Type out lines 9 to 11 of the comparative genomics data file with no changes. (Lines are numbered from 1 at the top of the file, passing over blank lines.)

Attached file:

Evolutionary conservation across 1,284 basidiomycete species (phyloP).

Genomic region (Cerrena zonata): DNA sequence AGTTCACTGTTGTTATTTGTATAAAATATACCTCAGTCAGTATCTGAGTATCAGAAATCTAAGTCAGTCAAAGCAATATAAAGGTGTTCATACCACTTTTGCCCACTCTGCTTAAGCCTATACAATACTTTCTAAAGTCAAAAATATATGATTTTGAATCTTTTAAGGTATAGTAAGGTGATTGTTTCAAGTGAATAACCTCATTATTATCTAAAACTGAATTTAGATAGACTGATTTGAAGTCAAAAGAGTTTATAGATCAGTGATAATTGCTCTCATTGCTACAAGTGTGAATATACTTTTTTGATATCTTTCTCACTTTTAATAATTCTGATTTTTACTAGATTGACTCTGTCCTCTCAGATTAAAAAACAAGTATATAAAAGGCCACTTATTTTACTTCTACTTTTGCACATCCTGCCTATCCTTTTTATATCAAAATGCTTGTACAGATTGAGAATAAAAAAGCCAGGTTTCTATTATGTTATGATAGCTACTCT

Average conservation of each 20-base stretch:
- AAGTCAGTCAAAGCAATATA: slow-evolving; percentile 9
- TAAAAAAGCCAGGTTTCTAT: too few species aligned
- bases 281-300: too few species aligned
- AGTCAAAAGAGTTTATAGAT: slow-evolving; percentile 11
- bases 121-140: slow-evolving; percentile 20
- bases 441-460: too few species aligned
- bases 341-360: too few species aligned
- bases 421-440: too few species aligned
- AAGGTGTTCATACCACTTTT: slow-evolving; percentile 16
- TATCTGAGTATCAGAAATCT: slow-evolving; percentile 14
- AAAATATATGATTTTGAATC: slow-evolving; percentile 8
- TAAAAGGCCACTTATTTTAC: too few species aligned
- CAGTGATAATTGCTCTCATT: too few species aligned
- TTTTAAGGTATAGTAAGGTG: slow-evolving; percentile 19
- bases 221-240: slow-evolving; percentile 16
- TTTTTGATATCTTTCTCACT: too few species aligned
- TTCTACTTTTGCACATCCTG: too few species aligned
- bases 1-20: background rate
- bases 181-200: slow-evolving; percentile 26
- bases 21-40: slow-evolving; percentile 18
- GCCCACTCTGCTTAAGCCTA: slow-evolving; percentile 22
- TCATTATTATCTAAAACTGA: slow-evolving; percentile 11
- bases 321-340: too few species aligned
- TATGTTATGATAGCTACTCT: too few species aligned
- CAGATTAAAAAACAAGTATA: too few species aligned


- bases 441-460: too few species aligned
- bases 341-360: too few species aligned
- bases 421-440: too few species aligned